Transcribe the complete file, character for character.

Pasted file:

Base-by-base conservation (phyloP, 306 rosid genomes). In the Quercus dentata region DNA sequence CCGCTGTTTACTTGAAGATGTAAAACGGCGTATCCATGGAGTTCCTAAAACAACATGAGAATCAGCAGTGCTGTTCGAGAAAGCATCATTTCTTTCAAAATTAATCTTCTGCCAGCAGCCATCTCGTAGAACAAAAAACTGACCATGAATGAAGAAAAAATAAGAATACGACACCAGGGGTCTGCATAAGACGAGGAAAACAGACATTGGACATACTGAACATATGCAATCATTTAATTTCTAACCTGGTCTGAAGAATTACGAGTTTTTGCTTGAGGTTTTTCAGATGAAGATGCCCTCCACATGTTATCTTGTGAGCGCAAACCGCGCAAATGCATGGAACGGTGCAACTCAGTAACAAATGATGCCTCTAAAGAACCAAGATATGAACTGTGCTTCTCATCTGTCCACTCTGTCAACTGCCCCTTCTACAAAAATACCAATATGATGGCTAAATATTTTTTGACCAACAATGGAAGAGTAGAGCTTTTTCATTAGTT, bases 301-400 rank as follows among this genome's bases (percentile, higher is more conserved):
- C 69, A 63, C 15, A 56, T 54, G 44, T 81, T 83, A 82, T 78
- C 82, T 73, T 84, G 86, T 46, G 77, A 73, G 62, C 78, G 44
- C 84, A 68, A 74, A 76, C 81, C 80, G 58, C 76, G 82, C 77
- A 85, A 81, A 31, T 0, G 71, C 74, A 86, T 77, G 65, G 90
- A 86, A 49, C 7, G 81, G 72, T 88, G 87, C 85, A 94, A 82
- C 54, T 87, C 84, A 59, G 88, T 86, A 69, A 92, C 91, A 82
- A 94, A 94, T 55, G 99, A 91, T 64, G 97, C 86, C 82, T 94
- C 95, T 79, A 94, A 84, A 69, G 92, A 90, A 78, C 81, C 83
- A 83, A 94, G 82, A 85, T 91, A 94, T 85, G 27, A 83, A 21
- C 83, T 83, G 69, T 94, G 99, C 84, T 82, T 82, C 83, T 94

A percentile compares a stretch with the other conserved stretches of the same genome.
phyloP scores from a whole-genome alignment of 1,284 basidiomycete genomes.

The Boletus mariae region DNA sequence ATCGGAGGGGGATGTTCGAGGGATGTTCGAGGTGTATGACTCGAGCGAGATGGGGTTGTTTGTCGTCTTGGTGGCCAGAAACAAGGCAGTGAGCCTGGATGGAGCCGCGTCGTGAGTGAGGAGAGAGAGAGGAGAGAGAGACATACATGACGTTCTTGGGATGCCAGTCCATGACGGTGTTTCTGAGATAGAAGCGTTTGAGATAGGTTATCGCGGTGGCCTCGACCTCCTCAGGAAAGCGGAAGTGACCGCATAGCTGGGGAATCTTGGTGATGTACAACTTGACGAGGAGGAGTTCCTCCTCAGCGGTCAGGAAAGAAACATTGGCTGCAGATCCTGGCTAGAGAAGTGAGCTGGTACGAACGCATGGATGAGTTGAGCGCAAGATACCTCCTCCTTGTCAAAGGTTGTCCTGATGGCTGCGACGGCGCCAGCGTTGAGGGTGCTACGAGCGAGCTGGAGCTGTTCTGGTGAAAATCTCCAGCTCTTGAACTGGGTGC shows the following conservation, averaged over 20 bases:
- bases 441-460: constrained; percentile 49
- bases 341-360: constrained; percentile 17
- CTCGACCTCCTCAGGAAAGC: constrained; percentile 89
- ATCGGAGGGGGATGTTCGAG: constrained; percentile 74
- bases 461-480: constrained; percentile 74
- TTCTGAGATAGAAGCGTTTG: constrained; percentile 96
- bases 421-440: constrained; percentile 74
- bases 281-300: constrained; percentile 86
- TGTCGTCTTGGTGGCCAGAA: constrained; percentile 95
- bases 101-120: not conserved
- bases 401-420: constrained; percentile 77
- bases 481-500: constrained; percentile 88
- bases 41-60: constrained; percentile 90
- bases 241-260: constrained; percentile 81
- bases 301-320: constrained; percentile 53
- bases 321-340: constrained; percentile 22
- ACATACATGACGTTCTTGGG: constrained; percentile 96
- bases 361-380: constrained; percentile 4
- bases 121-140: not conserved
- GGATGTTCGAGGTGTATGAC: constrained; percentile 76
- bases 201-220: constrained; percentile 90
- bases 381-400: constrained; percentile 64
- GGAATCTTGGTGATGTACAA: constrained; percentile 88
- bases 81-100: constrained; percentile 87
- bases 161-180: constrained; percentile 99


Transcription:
Base-by-base conservation (phyloP, 306 rosid genomes). In the Quercus dentata region DNA sequence CCGCTGTTTACTTGAAGATGTAAAACGGCGTATCCATGGAGTTCCTAAAACAACATGAGAATCAGCAGTGCTGTTCGAGAAAGCATCATTTCTTTCAAAATTAATCTTCTGCCAGCAGCCATCTCGTAGAACAAAAAACTGACCATGAATGAAGAAAAAATAAGAATACGACACCAGGGGTCTGCATAAGACGAGGAAAACAGACATTGGACATACTGAACATATGCAATCATTTAATTTCTAACCTGGTCTGAAGAATTACGAGTTTTTGCTTGAGGTTTTTCAGATGAAGATGCCCTCCACATGTTATCTTGTGAGCGCAAACCGCGCAAATGCATGGAACGGTGCAACTCAGTAACAAATGATGCCTCTAAAGAACCAAGATATGAACTGTGCTTCTCATCTGTCCACTCTGTCAACTGCCCCTTCTACAAAAATACCAATATGATGGCTAAATATTTTTTGACCAACAATGGAAGAGTAGAGCTTTTTCATTAGTT, bases 301-400 rank as follows among this genome's bases (percentile, higher is more conserved):
- C 69, A 63, C 15, A 56, T 54, G 44, T 81, T 83, A 82, T 78
- C 82, T 73, T 84, G 86, T 46, G 77, A 73, G 62, C 78, G 44
- C 84, A 68, A 74, A 76, C 81, C 80, G 58, C 76, G 82, C 77
- A 85, A 81, A 31, T 0, G 71, C 74, A 86, T 77, G 65, G 90
- A 86, A 49, C 7, G 81, G 72, T 88, G 87, C 85, A 94, A 82
- C 54, T 87, C 84, A 59, G 88, T 86, A 69, A 92, C 91, A 82
- A 94, A 94, T 55, G 99, A 91, T 64, G 97, C 86, C 82, T 94
- C 95, T 79, A 94, A 84, A 69, G 92, A 90, A 78, C 81, C 83
- A 83, A 94, G 82, A 85, T 91, A 94, T 85, G 27, A 83, A 21
- C 83, T 83, G 69, T 94, G 99, C 84, T 82, T 82, C 83, T 94

A percentile compares a stretch with the other conserved stretches of the same genome.
phyloP scores from a whole-genome alignment of 1,284 basidiomycete genomes.

The Boletus mariae region DNA sequence ATCGGAGGGGGATGTTCGAGGGATGTTCGAGGTGTATGACTCGAGCGAGATGGGGTTGTTTGTCGTCTTGGTGGCCAGAAACAAGGCAGTGAGCCTGGATGGAGCCGCGTCGTGAGTGAGGAGAGAGAGAGGAGAGAGAGACATACATGACGTTCTTGGGATGCCAGTCCATGACGGTGTTTCTGAGATAGAAGCGTTTGAGATAGGTTATCGCGGTGGCCTCGACCTCCTCAGGAAAGCGGAAGTGACCGCATAGCTGGGGAATCTTGGTGATGTACAACTTGACGAGGAGGAGTTCCTCCTCAGCGGTCAGGAAAGAAACATTGGCTGCAGATCCTGGCTAGAGAAGTGAGCTGGTACGAACGCATGGATGAGTTGAGCGCAAGATACCTCCTCCTTGTCAAAGGTTGTCCTGATGGCTGCGACGGCGCCAGCGTTGAGGGTGCTACGAGCGAGCTGGAGCTGTTCTGGTGAAAATCTCCAGCTCTTGAACTGGGTGC shows the following conservation, averaged over 20 bases:
- bases 441-460: constrained; percentile 49
- bases 341-360: constrained; percentile 17
- CTCGACCTCCTCAGGAAAGC: constrained; percentile 89
- ATCGGAGGGGGATGTTCGAG: constrained; percentile 74
- bases 461-480: constrained; percentile 74
- TTCTGAGATAGAAGCGTTTG: constrained; percentile 96
- bases 421-440: constrained; percentile 74
- bases 281-300: constrained; percentile 86
- TGTCGTCTTGGTGGCCAGAA: constrained; percentile 95
- bases 101-120: not conserved
- bases 401-420: constrained; percentile 77
- bases 481-500: constrained; percentile 88
- bases 41-60: constrained; percentile 90
- bases 241-260: constrained; percentile 81
- bases 301-320: constrained; percentile 53
- bases 321-340: constrained; percentile 22
- ACATACATGACGTTCTTGGG: constrained; percentile 96
- bases 361-380: constrained; percentile 4
- bases 121-140: not conserved
- GGATGTTCGAGGTGTATGAC: constrained; percentile 76
- bases 201-220: constrained; percentile 90
- bases 381-400: constrained; percentile 64
- GGAATCTTGGTGATGTACAA: constrained; percentile 88
- bases 81-100: constrained; percentile 87
- bases 161-180: constrained; percentile 99